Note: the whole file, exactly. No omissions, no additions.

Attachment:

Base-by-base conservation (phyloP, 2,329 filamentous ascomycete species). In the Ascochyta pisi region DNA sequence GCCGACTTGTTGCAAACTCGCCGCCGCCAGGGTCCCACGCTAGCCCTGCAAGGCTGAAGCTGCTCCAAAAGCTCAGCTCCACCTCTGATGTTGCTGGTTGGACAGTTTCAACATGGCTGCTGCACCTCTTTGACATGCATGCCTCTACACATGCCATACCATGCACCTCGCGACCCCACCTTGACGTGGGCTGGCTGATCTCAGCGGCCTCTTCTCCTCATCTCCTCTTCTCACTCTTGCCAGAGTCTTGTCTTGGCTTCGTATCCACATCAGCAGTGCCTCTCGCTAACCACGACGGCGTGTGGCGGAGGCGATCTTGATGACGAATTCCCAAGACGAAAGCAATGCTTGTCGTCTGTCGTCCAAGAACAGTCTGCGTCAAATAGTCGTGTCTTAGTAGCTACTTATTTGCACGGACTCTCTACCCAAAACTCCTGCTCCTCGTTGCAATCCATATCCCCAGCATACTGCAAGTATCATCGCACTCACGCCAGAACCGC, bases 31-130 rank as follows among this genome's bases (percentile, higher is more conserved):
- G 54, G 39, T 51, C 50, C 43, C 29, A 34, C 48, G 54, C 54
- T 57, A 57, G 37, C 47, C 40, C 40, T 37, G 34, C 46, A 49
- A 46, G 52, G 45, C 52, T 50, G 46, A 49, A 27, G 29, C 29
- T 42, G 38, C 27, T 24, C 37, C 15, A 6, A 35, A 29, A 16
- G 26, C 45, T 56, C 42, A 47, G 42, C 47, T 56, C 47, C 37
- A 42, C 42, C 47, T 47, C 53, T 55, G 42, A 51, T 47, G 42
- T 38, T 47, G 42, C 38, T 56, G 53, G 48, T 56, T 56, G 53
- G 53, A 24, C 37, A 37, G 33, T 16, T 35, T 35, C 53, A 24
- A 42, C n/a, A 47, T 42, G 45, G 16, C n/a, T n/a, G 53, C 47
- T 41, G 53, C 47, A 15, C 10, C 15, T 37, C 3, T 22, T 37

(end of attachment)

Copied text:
Base-by-base conservation (phyloP, 2,329 filamentous ascomycete species). In the Ascochyta pisi region DNA sequence GCCGACTTGTTGCAAACTCGCCGCCGCCAGGGTCCCACGCTAGCCCTGCAAGGCTGAAGCTGCTCCAAAAGCTCAGCTCCACCTCTGATGTTGCTGGTTGGACAGTTTCAACATGGCTGCTGCACCTCTTTGACATGCATGCCTCTACACATGCCATACCATGCACCTCGCGACCCCACCTTGACGTGGGCTGGCTGATCTCAGCGGCCTCTTCTCCTCATCTCCTCTTCTCACTCTTGCCAGAGTCTTGTCTTGGCTTCGTATCCACATCAGCAGTGCCTCTCGCTAACCACGACGGCGTGTGGCGGAGGCGATCTTGATGACGAATTCCCAAGACGAAAGCAATGCTTGTCGTCTGTCGTCCAAGAACAGTCTGCGTCAAATAGTCGTGTCTTAGTAGCTACTTATTTGCACGGACTCTCTACCCAAAACTCCTGCTCCTCGTTGCAATCCATATCCCCAGCATACTGCAAGTATCATCGCACTCACGCCAGAACCGC, bases 31-130 rank as follows among this genome's bases (percentile, higher is more conserved):
- G 54, G 39, T 51, C 50, C 43, C 29, A 34, C 48, G 54, C 54
- T 57, A 57, G 37, C 47, C 40, C 40, T 37, G 34, C 46, A 49
- A 46, G 52, G 45, C 52, T 50, G 46, A 49, A 27, G 29, C 29
- T 42, G 38, C 27, T 24, C 37, C 15, A 6, A 35, A 29, A 16
- G 26, C 45, T 56, C 42, A 47, G 42, C 47, T 56, C 47, C 37
- A 42, C 42, C 47, T 47, C 53, T 55, G 42, A 51, T 47, G 42
- T 38, T 47, G 42, C 38, T 56, G 53, G 48, T 56, T 56, G 53
- G 53, A 24, C 37, A 37, G 33, T 16, T 35, T 35, C 53, A 24
- A 42, C n/a, A 47, T 42, G 45, G 16, C n/a, T n/a, G 53, C 47
- T 41, G 53, C 47, A 15, C 10, C 15, T 37, C 3, T 22, T 37